Local Dead Head Piet Dalmolen is back from the East Coast and playing his guitar for you this evening at the Mad River Brewery at 6 p.m. He does the solo guitar thing with loops and fancy fingerwork. If you leave a tip — it’s a free show — I’m sure it’ll be easy to get him to pay a tribute to Jerry. l Full show listings in the Journal’s Music and More grid, the Calendar and online. Bands and promoters, send your gig info, preferably with a high-res photo or two, to music@northcoastjournal.com. Andy Powell is a congenital music lover and hosts The Album of the Week Show on KWPT 100.3 FM Tuesdays at 6 p.m. He’s never been to RotR.

northcoastjournal.com • NORTH COAST JOURNAL • Thursday, Aug. 3, 2017

41


Live Entertainment Grid

Music & More VENUE

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THUR 8/3

FRI 8/4

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Karaoke w/KJ Leonard 8pm Free

CAFE MOKKA 495 J St., Arcata 822-2228 CENTRAL STATION SPORTS BAR 1631 Central Ave., McKinleyville, 839-2013 CHER-AE HEIGHTS CASINO FIREWATER LOUNGE 677-3611 27 Scenic Drive, Trinidad CLAM BEACH TAVERN 839-0545 4611 Central Ave., McKinleyville FIELDBROOK MARKET & EATERY 4636 Fieldbrook Road, 839-0521 THE GRIFFIN 937 10th St., Arcata 825-1755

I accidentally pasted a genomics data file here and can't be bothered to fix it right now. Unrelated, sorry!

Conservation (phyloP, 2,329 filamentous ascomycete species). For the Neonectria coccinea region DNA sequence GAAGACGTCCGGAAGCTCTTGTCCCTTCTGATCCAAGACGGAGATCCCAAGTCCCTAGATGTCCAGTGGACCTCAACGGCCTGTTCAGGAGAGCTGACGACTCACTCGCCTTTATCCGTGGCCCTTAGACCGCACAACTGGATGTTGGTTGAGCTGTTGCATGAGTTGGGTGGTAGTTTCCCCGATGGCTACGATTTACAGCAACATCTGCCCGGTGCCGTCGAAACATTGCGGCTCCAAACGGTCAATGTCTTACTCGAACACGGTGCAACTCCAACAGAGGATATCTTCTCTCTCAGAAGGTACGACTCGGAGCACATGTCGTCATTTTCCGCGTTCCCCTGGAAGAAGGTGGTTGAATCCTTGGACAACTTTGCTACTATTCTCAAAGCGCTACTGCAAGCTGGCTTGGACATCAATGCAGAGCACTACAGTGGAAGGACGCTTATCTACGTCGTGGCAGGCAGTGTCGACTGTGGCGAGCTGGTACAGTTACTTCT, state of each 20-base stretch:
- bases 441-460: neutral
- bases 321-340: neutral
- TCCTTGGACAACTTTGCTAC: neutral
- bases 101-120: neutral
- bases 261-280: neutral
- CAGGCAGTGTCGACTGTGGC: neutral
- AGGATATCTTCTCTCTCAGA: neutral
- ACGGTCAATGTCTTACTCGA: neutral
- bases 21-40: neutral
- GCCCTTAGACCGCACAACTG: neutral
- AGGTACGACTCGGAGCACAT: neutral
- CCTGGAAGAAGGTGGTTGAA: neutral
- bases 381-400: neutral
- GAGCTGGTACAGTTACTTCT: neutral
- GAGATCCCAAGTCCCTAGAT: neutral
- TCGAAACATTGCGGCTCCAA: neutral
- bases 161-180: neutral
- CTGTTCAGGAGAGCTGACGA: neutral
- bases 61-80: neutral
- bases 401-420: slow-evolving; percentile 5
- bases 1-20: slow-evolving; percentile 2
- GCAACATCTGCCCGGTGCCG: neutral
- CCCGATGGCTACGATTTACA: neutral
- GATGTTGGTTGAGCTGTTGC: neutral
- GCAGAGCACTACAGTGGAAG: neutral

THE JAM 915 H St., Arcata 822-4766

Miracle Show (Grateful Dead tribute) 9pm Free

Full Moon Fever (Tom Petty tribute) 9pm Free

SUN 8/6

M-T-W 8/7-8/9

Big Hero 6 (2014) (film) 6pm $5

[W] Sci Fi Night ft. Indestructable Man (1956) (film) 6pm Free w/$5food/bev purchase

Karaoke w/KJ Leonard 8pm Free

Joe & Me (Greek music) 8pm Free All ages Karoke w/Rock Star 9pm Free Jimi Jeff & the Gypsy Band (rock n roll) 9pm Free Legends of the Mind (blues, jazz) 6pm Free

Christina D’Alessandro & the Northcoasters (dance, rock, pop) 9pm Free

Karaoke w/DJ Marv 8pm Free [M] Anna Hamilton (blues) 6pm Free, Savage Henry Stand up Open Mic 9pm Free [W] Pool Tournament & Game Night 7pm Free

Kindred Spirits (bluegrass) 10pm Free Friday Night Music 7:30pm Free

DJ L Boogie 9pm

First Fridays - Sign Of The Times w/DJ EastOne 9pm Free Phish - Live Webcast from Madison Square Garden 4:30pm